Algae in Water

What are Algae?
Algae are unicellular, plant organism, which nourish mainly on the basic nutrients like nitrogen, phosphorus, potassium carbonate, magnesium, lime etc.  They have the ability to assimilate (to absorb CO2 from the air or from the water and to build carbohydrate with the help of sunlight and water), photosynthesis.


They are present in vegetation, in air, on land and in water. Their microscopic small spores are contaminated by wind, dust storm, rain storm and the others constantly in pools and other water tanks. In stagnant waters they grow faster, if they are exposed to sunlight or temperatures above 4 degree Celsius. They can produce unpleasant mucus and/ or odors. In addition, they interfere with the adequate filtration and increase the requirement for chlorination. The existence of phosphate and nitrate in water strengthens its growth.  The algae appear in three main forms: Plankton, filamentous and macrophyta.

Plankton algae are unicellular microscopic small plants that swim freely in water.  If these plants are found in abundance or “flourish”, then it could cause the pond water to become green. Rarely the water adopts a different color because of the algae e.g. yellow, gray, brown or red.


Filamentous algae are sometimes also called as “Thread Algae” or “pond froth”. They appear as fine green threads that form a swimming carpet and often are moved by the wind on the pond. These algae are also often found on rocks, submerged trees and other water plants and boats wharf. 

Macrophyta algae are similar to actual plants, namely in the fact that they appear to have stem and leaves and are attached to land. A Macrophyta alga that is often found is called as Chara or Moschusgras (because of its strong musky type odor). When touched the Chara feels rough because of the lime deposit on its surface. This has further introduced it to one more often used name – Steinwurz.

Algae Problem

Mostly, the algae are of lesser value for its garden pond or lake. The forming of filamentous and the plankton have a tremendous multiplication rate and its sudden death can cause oxygen deficiency. The oxygen required for the fishes in ponds and lakes can be supplied through other water plants in water tanks, which would thrive without having to compete with the algae.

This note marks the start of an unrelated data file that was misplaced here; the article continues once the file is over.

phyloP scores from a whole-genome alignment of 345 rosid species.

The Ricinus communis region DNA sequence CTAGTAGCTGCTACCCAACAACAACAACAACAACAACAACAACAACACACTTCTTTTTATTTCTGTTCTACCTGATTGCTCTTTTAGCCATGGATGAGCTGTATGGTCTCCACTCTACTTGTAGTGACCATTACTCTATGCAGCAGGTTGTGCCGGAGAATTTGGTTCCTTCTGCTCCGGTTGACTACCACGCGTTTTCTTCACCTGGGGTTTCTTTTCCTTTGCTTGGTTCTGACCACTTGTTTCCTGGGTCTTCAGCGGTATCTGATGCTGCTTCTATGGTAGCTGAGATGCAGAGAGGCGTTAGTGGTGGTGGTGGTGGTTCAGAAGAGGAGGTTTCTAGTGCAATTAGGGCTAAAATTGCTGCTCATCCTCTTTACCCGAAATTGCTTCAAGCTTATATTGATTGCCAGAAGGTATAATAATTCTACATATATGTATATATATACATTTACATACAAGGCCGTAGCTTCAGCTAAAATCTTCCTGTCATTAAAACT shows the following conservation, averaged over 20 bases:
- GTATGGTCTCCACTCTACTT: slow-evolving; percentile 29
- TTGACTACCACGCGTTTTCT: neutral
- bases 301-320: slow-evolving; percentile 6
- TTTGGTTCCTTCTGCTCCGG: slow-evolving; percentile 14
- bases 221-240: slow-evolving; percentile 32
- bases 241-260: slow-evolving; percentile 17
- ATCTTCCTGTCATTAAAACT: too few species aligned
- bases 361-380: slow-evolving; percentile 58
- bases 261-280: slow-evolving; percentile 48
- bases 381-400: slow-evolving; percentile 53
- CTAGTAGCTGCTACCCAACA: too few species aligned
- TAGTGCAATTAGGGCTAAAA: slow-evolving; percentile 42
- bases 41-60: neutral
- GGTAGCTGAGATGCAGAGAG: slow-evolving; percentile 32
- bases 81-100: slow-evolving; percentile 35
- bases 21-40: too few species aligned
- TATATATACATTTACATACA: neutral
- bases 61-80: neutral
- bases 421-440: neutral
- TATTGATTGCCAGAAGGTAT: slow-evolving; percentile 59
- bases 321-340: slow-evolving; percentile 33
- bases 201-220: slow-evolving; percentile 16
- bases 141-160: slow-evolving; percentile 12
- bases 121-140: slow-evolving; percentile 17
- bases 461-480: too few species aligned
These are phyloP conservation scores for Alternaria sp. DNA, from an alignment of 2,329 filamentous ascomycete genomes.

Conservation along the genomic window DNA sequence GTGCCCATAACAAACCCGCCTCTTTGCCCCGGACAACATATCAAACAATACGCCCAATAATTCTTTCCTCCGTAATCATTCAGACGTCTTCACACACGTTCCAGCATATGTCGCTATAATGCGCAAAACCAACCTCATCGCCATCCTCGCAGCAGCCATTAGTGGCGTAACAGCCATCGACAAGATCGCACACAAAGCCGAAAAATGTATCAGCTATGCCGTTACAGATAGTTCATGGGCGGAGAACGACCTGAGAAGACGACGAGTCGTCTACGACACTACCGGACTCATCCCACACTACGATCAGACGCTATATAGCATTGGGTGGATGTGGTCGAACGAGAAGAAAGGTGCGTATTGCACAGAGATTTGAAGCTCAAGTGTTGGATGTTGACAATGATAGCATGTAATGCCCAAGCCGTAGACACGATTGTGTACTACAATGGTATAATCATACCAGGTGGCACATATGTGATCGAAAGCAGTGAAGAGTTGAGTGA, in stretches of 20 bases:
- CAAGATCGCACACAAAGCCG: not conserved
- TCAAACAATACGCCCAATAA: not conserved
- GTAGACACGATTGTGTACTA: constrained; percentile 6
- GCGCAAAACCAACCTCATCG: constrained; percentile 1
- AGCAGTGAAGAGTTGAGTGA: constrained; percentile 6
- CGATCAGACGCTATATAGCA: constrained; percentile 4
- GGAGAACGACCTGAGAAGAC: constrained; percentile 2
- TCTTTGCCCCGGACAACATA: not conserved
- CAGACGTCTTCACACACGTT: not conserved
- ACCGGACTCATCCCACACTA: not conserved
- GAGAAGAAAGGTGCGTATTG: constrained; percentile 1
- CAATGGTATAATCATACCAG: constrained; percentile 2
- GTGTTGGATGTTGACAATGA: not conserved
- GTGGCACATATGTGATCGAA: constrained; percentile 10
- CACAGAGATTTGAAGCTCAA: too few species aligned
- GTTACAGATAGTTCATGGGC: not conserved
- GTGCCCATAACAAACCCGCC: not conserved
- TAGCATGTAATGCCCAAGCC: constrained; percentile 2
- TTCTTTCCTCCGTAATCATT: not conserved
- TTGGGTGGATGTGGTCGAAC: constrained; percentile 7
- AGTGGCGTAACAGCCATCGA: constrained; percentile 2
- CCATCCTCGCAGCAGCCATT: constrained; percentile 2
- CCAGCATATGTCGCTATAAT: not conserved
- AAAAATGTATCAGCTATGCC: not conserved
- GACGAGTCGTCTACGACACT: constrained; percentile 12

Usually algae problem is caused due to an oversupply of nutrients (Nitrate and Phosphate) in the pond. From the moment a pond is created, nutrients are flown in by the surroundings. The older the pond, more the nutrients are collected and the more susceptible it is for algae problem. The water derived from fertile land, grass land and willows, fodder grounds, disinfection tanks and irrigation lands accelerates the accumulation and growth of algae in the pond.


Excessive algae growth withers or suppresses other forms of water plants; in addition it blocks the sunlight necessary for the normal growth. Taste and smell problems of drinking water and sometimes even the death of fishes are also connected to the excessive growth of plankton. Filamentous and macrophyta algae often build dense plants, which makes swimming and other leisure activities almost impossible for the fishes. An entire covering can obstruct the penetration of sunlight and the production of oxygen and can restrict the nutritional components necessary for better growth of the fish stocks. If the algae surplus comes into conflict with the actual planned usage of the pond, a method should be considered to control the algae.

Algae Control

Carpets of filamentous algae can be removed with a rake, net or similar devices. However these methods of algae control are very labor-intensive and offer control only for specific time limit.  In some cases the algae appear to grow again rapidly just as they were removed.

Before you use chemicals, you should consider the eventual pollution of domestic water supplies and the waiting period for the watering of livestock, the fish consumption, swimming and possible irritations.


A “biological control” arises, if a life form is used to control others or the biological balance is manipulated in such a manner that an unintentional plague is adversely affected.  It would be wise to be very cautious, if one decides on the usage of biological control. Subsequently, it can turn out to be disadvantageous if the life form introduced becomes a bigger problem than the original plague.

“Barley Straw” was tested in England by Center for Water Plants Management for the possibility for control of plankton and filamentous algae.  These tests were carried out continuously for the last 15 years. “Barley Straw” and other types of straws were introduced in the United States occasionally with very mixed results but could not solve the problem completely. 
Types of Algae


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